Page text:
Mr. Gash was seated on the porch at the time that the victim pulled up to the house. He had never met Defendant, whom he described as "[v]ery sociable." When the victim arrived, Defendant's "demeanor" changed. He "became very angry" and told the victim that he would "kill" him and told him to "get up out of here." Mr. Gash estimated that the men argued for "[m]aybe three to five minutes" before Mr. Gash saw Defendant approach the victim. Defendant took "a gun out from behind his - - his back," stepped off the porch, and "charge[d]" toward the victim. Defendant started firing shots and "continued to shoot at the victim while he was running." Mr. Gash heard "[f]our to five shots." The victim ran behind the house. Mr. Tubbia Green attempted to calm Defendant down after the gunfire. Mr. Gash saw Defendant a short time later in a car.

         Multiple 911 calls were placed that day to report shots fired at the house on Kim Lane. One of the callers, who identified herself as Renee Green, reported that Defendant fired shots. The next caller, who did not identify herself, reported that her brother, Defendant, was shooting at her husband. Another caller gave a description of a vehicle in which they saw Defendant leaving the scene of the incident.

         Sergeant Amanda Bunch of the Knoxville Police Department responded to the "shooting call." When she arrived, "there was a lot of yelling and screaming, people were holding each other back." According to Sergeant Bunch, it was "chaotic." Sergeant Bunch was able to determine that neither the suspect nor the victim were on the scene.

         After other officers arrived on the scene, the victim was located down the street. During his conversation with officers, the victim collapsed and lost consciousness. The victim, who suffered from sarcoidosis, [1] was not on oxygen at the time but was on oxygen as little as two months prior to the incident. He was transported to Fort Sanders, a nearby hospital, for evaluation and treatment. Because he was hospitalized, he was unable to attend the funeral.

         Three shell casings were initially recovered from the scene and a fourth shell casing was eventually discovered. A forensic examiner confirmed that the same gun fired all four casings. No weapon was discovered.

         The victim testified that this was not the first altercation between him and Defendant. In July of 2015, Defendant came to the victim's house with his "clothes and stuff." Defendant "was acting like he was gonna stay at the house" and told the victim that it was his sister's house and that [the victim] did not do anything at the house. The victim stood up and told him that he could not stay at the house and that he did not want to argue with him. The victim was required to use oxygen at the time because of his sarcoidosis. Defendant hit the victim. The victim "hit the ground." When he woke up, he was "covered in blood." The victim sustained a broken nose, dislocated eye socket, and a severe concussion. Defendant pled guilty to assault after the incident. The victim did not have contact with Defendant from the time he pled guilty to assault until the day of the funeral.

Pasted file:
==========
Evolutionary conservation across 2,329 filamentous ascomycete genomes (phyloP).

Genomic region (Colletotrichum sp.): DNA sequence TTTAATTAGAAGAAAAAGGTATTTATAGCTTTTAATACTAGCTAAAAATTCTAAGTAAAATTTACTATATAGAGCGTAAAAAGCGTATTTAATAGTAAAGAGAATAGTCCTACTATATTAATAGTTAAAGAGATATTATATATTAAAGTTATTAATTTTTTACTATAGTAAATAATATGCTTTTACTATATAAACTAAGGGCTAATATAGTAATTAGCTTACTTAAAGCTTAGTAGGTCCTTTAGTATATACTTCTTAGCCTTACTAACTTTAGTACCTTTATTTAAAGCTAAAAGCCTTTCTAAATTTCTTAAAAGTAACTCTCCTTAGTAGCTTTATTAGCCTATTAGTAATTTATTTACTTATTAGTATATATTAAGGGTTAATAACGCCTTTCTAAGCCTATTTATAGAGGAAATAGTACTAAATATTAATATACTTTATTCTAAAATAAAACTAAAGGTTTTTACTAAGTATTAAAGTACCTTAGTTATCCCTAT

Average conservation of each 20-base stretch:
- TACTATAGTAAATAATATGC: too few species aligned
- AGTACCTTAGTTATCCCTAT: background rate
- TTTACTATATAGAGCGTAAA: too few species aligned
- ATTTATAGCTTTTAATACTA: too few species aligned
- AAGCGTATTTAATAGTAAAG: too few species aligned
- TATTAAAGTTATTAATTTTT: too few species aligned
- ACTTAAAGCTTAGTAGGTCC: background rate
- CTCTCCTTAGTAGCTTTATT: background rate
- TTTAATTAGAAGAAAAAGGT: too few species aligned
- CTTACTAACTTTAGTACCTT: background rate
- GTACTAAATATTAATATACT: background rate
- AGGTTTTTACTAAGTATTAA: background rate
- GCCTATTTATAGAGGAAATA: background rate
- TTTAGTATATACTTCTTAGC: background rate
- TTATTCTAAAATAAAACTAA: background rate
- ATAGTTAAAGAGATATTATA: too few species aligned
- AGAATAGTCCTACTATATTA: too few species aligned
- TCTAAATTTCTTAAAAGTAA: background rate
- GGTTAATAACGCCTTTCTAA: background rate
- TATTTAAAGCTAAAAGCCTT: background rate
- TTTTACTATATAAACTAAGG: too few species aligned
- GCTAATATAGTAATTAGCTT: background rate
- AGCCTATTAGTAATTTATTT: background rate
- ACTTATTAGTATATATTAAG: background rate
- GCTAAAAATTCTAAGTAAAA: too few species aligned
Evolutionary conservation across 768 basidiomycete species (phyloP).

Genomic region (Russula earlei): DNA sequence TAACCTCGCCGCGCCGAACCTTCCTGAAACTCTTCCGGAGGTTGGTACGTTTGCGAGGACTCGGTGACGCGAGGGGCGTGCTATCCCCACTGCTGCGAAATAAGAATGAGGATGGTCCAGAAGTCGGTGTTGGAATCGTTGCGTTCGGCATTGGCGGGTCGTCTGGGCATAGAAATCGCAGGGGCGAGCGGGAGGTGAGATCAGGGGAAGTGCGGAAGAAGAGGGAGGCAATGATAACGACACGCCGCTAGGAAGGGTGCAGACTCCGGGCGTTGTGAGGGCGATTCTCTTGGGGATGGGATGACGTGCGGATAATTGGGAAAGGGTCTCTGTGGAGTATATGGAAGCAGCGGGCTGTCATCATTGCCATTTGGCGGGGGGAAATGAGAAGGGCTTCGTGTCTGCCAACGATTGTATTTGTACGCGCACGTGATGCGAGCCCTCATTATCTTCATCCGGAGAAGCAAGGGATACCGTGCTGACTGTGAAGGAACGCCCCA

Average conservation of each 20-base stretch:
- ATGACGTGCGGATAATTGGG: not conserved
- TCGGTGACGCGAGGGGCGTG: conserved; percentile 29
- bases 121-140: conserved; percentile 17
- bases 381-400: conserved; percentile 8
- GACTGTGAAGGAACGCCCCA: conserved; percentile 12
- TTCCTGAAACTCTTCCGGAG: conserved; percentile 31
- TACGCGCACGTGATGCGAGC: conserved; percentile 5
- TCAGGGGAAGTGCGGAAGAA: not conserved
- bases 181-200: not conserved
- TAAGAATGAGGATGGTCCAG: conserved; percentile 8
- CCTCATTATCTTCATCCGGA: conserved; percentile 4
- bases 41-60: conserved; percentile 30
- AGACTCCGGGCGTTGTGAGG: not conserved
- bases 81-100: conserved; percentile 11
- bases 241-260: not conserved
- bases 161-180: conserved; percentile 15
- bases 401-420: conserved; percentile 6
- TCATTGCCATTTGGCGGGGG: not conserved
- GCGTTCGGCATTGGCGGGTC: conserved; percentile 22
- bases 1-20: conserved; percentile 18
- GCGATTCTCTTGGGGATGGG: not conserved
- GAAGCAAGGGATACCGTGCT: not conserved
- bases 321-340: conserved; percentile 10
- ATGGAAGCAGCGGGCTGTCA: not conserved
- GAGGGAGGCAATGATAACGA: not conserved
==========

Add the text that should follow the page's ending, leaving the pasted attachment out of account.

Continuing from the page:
Cynthia Catlett testified for Defendant. She lived nearby on the corner of Forestdale and Kim Lane. She heard shots and saw some people run by her house on the day of the incident. The man she saw running had on a red shirt. He was followed by two men "wearing white shirts like t-shirts." She did not see Defendant, who was six feet, eight inches tall, run by her house.

         Charles Brandon Smith, another resident of the area, testified that he lived about five houses away from Kim Lane. He heard shots fired and saw "four or five" people running through his yard. They were "pretty well dressed," and all of them seemed to be running away from the scene. He did not see Defendant.

         Defendant did not testify. At the conclusion of the proof, the jury found Defendant guilty of aggravated assault, the lesser included offense of attempted voluntary manslaughter, and two counts of employing a firearm during a dangerous felony. In a bifurcated hearing, the State introduced certified judgments indicating Defendant had three prior convictions for robbery and one prior conviction for ...